States passed some legislations to place restrictions on abortions. The woman
performing abortion was considered a criminal in New Jersey, Texas, South
California, Oregon and Kentucky (Judd 67-70).

            Although most of the states showed
their resentment on allowing abortion, medical conditions continued to improve.
Abortion was, however, still risky and dangerous despite significant
advancements made. Passing of laws to ban abortion at one hand while medical
advancements made to improve the process created confusion among public and
healthcare staff, including nurses. Abortions, during most part of the
nineteenth century, were therefore performed with more secrecy. Women confronted
great danger and problems in obtaining services of nurses or physicians to
perform abortion. Resultantly, women had to pay a higher price for abortion.
This situation lawed well into the twentieth century (Judd 67-70).

History of Abortion during Twentieth

During the early years of the twentieth
century, women were entering the workforce in large numbers, which many men in
particular considered a threat to their status. Working women criticized the
idea of her role in the family as producing and caring individual. This
perspective was reinforced by the ‘American Medical Association’ when it issued
a report in the year 1871 that declared abortion against the actual role of a
woman. The Comstock Act of 1873 also showed this attitude about women’s role.
This law was the outcome of strong lobbying by Anthony Comstock who considered
himself a protector of the national’s morals. This passionate reformer
continued to wage war for almost four decades against those whom he regarded to
be obscenity in literature. He was especially against liberals whom he
considered free in their conduct of sex. The last section of the Comstock Act
prohibited sending obscene materials through mail that were intended to induce
or prevent abortion. Those charged with the act were convinced and could spend
up to a maximum of ten years in prison at hard labor and also pay a penalty up
to five thousand dollars (Judd 67-70).

            It is pertinent to mention that
abortion, similar to other main social issues, had been impacted by the climate
of the era. In the nineteenth century, many laws were passed to ban abortion as
a general belief prevailed at the time that the main role of a woman was to be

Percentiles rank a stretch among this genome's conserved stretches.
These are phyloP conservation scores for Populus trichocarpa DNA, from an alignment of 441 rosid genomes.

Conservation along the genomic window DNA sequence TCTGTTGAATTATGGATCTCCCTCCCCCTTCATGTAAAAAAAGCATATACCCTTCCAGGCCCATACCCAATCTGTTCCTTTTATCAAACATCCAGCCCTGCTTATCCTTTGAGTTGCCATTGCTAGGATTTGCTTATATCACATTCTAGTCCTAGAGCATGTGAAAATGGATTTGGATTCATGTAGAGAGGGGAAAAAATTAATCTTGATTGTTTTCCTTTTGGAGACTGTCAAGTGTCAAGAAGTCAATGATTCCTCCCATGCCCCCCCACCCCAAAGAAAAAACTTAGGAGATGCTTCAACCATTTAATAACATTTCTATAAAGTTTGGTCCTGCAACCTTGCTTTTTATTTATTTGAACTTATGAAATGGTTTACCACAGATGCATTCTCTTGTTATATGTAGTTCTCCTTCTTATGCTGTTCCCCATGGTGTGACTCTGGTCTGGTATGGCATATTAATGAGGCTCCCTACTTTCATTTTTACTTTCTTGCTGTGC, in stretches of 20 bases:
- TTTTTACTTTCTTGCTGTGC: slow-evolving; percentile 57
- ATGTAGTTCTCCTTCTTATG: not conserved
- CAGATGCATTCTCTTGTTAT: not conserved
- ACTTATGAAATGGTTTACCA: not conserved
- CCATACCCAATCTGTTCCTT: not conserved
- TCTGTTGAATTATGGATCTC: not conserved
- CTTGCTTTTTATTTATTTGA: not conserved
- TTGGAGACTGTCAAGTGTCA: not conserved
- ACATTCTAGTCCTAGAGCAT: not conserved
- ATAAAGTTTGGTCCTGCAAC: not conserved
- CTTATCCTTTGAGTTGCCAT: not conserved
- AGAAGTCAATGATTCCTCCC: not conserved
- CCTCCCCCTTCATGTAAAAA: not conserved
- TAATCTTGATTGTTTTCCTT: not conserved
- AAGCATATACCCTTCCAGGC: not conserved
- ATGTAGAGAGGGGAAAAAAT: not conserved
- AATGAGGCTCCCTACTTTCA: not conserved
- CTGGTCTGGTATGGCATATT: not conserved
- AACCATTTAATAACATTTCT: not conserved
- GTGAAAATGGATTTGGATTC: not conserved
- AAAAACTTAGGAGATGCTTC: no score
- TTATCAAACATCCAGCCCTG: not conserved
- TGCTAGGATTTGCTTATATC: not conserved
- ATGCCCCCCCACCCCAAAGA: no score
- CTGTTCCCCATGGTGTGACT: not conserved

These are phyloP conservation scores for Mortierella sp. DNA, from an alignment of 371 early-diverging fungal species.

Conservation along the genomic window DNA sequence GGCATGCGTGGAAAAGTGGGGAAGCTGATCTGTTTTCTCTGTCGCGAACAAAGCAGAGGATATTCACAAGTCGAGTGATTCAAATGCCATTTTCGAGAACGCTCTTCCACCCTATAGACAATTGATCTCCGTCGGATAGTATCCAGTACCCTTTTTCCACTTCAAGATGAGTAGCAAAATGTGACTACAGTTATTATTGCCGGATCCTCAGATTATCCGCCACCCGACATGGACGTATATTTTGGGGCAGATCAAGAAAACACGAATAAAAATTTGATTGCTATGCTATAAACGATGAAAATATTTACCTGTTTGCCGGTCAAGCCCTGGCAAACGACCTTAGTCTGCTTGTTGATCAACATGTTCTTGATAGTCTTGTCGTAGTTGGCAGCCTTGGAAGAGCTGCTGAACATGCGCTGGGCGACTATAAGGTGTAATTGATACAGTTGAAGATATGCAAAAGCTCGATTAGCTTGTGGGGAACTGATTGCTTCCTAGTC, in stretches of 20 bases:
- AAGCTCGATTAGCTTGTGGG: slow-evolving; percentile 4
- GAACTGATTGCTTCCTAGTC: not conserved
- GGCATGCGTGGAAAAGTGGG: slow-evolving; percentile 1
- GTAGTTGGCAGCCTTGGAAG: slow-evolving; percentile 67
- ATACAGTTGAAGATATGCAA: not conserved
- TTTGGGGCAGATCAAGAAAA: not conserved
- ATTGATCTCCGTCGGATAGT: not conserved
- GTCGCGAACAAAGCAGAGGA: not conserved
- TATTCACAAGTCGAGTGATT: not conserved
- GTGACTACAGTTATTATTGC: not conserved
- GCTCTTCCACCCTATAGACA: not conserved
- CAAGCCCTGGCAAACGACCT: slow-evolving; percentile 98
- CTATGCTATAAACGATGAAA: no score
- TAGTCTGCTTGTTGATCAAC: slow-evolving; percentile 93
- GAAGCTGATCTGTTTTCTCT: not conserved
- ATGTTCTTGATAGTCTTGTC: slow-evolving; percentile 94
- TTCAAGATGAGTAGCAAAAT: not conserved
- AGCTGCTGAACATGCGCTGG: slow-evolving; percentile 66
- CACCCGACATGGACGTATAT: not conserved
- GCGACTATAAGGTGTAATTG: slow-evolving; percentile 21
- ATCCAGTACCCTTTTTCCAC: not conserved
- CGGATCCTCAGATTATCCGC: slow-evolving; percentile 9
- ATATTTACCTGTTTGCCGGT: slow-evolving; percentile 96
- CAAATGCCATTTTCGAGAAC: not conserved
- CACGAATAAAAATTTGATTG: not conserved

a mother and caregiver. Times had, however, changed when Roe v. Wade was passed in1973 (Judd 67-70).

            Margaret Sanger, an obstetric nurses
who practiced in New York City, became more and more concerned by the high
mortality rate from botched, illegal abortions. She initiated a birth control
campaign in the United States. She firmly believed in the right of women to end
any unwanted pregnancy. She also supported other controversial position, such
as her view that marriage should not have the right to parenthood or those
physically unfit should have fewer children. As soon as Sanger opened her first
birth control clinic in New York in 1916, she was instantly arrested. This was
followed by more arrests as many in the general public started favoring the
stance taken by Sanger (Nelson 102-103).

Through the work of Sanger and increasing
pressure from other groups in the society, the federal courts ultimately
allowed doctors to provide their professional advice on the methods dealing
with birth control. The interpretation of the Comstock Law was changed,
allowing doctors to import and provide contraceptives to prevent pregnancies.
The ‘National Birth Control League’, founded by Sanger in 1916, was renamed in
the year 1921 to be called as the ‘American Birth Control League. It was then
merged into the ‘Planned Parenthood Federation of America’ in 1942. Birth
control was legal by the year 1960 in forty-eight states. Sanger also took her
campaign of birth control to foreign countries such as India and Japan (Nelson

History of Abortion:
Developments in other Countries

            Most countries, as in the United
States, have a varied history of abortion. For example, Chinese folklore talks
about Emperor Shennong who used mercury for abortions almost five thousand
years ago. Soranus, a Greek physician, had discussed details about performing
abortions in his text Gynecology,
written in the second century. Documents dating back to the twelfth century
discuss the ways of performing abortion in Japan (Nelson 133-134).  

Pregnancy was declared as immoral in 1869 by
Pope Pius IX. Soviet leader Vladimir Lenin declared pregnancy legal in the year
1920. This order was, however, reversed by Joseph Stalin in 1936 to increase
the population. Abortion had become legalized throughout the Western World in
the late 1960s and during 1970s. China literally promoted the abortion process